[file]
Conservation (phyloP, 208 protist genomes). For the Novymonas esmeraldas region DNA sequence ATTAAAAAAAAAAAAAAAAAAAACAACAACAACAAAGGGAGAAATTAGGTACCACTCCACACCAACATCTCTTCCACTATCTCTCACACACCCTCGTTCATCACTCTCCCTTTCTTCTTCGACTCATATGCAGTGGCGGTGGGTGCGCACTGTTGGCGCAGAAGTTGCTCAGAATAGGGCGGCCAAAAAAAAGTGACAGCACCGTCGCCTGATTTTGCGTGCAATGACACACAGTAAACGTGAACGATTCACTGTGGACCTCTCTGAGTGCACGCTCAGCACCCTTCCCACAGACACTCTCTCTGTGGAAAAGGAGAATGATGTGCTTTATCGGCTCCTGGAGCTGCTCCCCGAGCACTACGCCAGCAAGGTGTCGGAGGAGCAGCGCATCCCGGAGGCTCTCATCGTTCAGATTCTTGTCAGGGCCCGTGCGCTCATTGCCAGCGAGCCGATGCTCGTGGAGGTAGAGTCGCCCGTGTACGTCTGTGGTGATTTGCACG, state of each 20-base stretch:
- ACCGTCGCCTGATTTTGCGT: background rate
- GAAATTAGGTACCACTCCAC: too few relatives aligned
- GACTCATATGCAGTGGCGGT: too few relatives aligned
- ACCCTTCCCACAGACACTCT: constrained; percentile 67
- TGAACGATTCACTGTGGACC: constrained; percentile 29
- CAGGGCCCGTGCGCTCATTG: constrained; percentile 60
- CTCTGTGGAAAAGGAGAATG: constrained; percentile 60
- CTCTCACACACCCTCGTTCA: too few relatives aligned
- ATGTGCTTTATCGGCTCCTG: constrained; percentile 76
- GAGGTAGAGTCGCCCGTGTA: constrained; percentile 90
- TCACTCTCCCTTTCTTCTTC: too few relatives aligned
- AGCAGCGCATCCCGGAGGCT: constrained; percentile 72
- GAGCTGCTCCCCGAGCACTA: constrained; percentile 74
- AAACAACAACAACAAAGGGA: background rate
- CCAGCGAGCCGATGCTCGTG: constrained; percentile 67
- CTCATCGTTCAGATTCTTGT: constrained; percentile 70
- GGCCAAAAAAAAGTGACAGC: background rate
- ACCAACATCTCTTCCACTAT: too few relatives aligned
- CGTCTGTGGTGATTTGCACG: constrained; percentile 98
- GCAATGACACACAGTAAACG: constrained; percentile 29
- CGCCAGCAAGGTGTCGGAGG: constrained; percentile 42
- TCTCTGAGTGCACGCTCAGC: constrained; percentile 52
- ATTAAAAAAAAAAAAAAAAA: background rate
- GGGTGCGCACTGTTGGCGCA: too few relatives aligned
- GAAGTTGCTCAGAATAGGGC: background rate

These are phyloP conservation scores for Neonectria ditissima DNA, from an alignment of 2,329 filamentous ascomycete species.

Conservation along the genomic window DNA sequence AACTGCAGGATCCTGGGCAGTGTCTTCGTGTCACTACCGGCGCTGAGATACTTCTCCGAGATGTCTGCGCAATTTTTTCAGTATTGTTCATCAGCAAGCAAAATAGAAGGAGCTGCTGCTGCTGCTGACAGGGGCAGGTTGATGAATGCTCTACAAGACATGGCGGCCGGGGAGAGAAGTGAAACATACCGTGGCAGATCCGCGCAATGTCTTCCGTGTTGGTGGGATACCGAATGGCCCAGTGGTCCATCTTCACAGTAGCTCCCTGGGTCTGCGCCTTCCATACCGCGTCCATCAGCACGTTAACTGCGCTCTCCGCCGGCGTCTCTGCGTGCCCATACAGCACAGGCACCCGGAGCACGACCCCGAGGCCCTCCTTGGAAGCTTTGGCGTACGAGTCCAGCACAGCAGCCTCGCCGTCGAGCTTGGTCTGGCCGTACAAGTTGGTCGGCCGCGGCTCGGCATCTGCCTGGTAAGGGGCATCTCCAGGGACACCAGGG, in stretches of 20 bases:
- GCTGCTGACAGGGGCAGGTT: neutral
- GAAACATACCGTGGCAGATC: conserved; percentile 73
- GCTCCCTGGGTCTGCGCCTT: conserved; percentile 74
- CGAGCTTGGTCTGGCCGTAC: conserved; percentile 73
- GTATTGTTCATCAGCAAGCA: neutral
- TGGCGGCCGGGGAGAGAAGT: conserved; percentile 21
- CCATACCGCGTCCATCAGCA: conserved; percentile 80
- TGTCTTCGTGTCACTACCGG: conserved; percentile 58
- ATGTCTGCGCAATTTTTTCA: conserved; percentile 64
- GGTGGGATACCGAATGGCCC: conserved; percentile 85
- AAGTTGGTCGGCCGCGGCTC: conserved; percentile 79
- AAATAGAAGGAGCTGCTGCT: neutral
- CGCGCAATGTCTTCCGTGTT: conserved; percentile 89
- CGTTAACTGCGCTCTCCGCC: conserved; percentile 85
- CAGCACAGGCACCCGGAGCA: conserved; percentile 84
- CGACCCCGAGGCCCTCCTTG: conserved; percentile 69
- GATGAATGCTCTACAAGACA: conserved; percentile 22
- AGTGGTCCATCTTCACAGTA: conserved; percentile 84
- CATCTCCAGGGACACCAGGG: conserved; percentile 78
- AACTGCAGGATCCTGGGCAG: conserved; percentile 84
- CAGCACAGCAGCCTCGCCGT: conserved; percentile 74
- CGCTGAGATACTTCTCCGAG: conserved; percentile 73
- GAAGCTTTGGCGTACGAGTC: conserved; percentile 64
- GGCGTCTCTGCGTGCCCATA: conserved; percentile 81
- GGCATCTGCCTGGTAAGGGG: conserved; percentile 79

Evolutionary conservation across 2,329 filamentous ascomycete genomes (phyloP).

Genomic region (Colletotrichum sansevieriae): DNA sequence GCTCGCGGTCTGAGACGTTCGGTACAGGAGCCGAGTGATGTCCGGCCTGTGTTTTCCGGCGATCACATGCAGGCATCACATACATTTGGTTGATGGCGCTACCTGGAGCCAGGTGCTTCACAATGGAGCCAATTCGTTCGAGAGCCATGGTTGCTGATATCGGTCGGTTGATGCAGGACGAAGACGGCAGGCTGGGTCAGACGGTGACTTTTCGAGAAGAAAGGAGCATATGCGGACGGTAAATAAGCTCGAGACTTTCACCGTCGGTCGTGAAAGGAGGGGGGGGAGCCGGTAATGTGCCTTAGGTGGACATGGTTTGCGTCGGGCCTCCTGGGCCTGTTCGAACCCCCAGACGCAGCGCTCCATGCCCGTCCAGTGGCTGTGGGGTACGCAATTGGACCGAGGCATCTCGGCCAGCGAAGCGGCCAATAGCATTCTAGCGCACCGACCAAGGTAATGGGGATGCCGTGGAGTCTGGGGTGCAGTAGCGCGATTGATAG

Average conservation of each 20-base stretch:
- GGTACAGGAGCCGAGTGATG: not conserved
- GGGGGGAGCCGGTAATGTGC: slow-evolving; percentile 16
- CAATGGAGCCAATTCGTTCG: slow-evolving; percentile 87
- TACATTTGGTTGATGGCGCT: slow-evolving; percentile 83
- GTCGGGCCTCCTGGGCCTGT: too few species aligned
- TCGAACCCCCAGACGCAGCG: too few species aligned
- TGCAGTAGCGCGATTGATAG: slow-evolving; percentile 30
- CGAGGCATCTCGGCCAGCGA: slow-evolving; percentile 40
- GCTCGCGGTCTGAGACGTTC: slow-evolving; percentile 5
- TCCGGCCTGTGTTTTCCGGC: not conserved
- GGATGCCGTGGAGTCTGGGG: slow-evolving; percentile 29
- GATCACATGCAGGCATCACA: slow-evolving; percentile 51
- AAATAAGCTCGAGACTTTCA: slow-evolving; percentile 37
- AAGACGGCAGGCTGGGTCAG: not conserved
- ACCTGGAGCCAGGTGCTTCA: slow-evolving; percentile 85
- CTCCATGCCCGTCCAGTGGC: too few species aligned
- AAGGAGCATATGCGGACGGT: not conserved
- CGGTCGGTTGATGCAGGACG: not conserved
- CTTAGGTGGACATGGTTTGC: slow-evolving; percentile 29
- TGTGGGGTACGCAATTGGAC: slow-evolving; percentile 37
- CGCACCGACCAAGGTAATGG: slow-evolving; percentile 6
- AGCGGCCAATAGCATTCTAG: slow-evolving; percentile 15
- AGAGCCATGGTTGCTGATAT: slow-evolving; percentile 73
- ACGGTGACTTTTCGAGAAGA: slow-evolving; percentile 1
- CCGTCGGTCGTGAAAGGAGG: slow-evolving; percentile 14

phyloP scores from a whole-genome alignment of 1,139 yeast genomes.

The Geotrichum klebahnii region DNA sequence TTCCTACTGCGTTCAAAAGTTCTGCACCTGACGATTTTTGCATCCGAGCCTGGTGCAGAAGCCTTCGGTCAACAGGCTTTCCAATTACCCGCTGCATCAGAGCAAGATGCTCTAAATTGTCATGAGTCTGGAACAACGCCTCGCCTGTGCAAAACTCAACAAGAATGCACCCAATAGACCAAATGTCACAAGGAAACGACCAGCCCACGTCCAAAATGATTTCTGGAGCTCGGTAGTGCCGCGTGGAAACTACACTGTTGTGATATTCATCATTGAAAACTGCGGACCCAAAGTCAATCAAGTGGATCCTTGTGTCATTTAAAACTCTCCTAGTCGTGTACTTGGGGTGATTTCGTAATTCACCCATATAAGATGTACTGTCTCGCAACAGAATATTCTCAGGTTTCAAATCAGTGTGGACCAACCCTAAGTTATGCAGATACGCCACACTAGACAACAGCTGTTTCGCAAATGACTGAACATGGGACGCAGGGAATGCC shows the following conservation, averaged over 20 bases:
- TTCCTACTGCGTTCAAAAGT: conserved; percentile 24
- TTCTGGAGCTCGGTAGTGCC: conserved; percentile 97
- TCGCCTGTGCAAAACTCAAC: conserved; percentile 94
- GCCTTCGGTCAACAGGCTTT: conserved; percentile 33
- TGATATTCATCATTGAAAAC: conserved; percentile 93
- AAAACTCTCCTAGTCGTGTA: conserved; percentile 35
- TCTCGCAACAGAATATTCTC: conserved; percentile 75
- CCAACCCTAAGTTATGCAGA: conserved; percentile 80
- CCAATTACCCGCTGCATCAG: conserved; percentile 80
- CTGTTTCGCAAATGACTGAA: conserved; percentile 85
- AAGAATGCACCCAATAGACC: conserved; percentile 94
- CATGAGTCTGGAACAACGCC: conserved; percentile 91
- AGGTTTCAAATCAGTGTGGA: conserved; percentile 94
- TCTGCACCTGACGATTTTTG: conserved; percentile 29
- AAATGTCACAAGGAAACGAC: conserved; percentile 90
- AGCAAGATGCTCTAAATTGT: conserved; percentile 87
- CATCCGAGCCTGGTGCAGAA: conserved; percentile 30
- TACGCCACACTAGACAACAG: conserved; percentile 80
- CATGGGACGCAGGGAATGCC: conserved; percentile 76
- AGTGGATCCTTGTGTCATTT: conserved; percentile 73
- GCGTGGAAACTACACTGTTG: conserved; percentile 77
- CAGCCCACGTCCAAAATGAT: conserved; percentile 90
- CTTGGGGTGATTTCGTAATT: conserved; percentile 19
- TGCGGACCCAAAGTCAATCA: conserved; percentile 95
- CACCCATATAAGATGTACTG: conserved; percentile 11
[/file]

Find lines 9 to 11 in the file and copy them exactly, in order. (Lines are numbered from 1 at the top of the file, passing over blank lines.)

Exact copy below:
- CTCTCACACACCCTCGTTCA: too few relatives aligned
- ATGTGCTTTATCGGCTCCTG: constrained; percentile 76
- GAGGTAGAGTCGCCCGTGTA: constrained; percentile 90